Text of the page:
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Transferable anergy: superantigen treatment induces CD4+ T cell tolerance that is reversible and requires CD4-CD8- cells and interferon gamma.

Cauley LS, Cauley KA, Shub F, Huston G, Swain SL - J. Exp. Med. (1997)

Bottom Line: Bacterial superantigens induce peripheral unresponsiveness in CD4+ T cell populations that express appropriate Vbeta chains.However, when the SEA-treated CD4+ cells were completely purified away from all other contaminating cells, they regained the ability to proliferate and secrete cytokines.Further analysis demonstrated that interferon gamma, but not the Fas receptor, played a critical role in the suppression.

View Article: PubMed Central - PubMed

Affiliation: Trudeau Institute, Saranac Lake, New York 12983, USA.

ABSTRACT
Bacterial superantigens induce peripheral unresponsiveness in CD4+ T cell populations that express appropriate Vbeta chains. We have used Vbeta3/Valpha11 T cell receptor transgenic (Tg) mice and the Vbeta3-specific superantigen staphylococcal enterotoxin A (SEA) to further investigate the mechanisms that contribute to such unresponsiveness. As in other models, in vivo exposure to SEA rendered the Tg CD4+ cells unresponsive to subsequent restimulation in vitro with antigen or mitogens. However, when the SEA-treated CD4+ cells were completely purified away from all other contaminating cells, they regained the ability to proliferate and secrete cytokines. Moreover, enriched CD4-CD8- cells from the SEA-treated mice suppressed the responses of fresh control CD4+ cells in mixed cultures indicating that the apparent "anergy" was both transferable and reversible. Further analysis demonstrated that interferon gamma, but not the Fas receptor, played a critical role in the suppression.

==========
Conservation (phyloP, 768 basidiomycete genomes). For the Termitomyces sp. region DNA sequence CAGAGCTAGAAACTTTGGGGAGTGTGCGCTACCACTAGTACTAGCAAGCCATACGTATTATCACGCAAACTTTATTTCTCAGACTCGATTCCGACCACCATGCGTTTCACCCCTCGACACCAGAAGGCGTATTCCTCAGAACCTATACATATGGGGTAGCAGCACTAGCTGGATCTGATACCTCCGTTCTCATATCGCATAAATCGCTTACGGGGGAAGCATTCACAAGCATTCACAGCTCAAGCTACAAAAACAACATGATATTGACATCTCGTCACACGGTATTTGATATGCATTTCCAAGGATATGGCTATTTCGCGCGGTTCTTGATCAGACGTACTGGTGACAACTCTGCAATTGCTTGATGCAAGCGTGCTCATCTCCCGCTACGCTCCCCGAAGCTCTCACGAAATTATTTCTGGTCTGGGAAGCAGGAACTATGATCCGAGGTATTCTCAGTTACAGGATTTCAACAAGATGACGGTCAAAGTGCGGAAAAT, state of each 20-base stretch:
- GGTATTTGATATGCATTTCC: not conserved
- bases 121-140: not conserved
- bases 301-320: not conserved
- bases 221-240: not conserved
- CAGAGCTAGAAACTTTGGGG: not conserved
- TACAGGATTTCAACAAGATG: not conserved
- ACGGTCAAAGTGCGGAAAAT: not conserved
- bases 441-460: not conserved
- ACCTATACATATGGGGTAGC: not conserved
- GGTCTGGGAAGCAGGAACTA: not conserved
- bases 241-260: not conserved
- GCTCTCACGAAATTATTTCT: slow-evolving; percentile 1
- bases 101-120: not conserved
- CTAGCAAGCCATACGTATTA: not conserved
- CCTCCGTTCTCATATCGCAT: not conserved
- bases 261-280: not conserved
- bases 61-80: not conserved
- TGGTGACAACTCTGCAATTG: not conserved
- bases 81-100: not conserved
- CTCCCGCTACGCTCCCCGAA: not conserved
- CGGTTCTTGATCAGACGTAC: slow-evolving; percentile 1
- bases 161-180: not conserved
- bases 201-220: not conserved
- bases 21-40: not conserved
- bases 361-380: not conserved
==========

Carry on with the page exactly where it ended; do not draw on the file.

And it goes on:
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rIFN-γ does not  suppress CD4+ cells from untreated AND mice. Naive CD4+  T cells were stimulated with  APCs and PCCF in the presence  of increasing concentrations of  rIFN-γ. Live CD4+ T cell recovery on day 4 is shown. Anti– IFN-γ also did not significantly alter live cell recovery (not shown).
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Figure 10: rIFN-γ does not suppress CD4+ cells from untreated AND mice. Naive CD4+ T cells were stimulated with APCs and PCCF in the presence of increasing concentrations of rIFN-γ. Live CD4+ T cell recovery on day 4 is shown. Anti– IFN-γ also did not significantly alter live cell recovery (not shown).

Mentions: We also investigated whether rIFN-γ would suppress effector cell generation by naive CD4+ cells. However, even additions of >1,000 U/ml of exogenous rIFN-γ, a high dose compared with the small amounts (∼200 U/ml) detected in the suppressed cultures (Fig. 1), did not cause any significant reduction in the size of the live cell population generated over 4 d (Fig. 10). Thus, although IFN-γ was clearly required for the SEA-induced anergy, it was not likely to be entirely responsible for the loss of CD4+ cell function.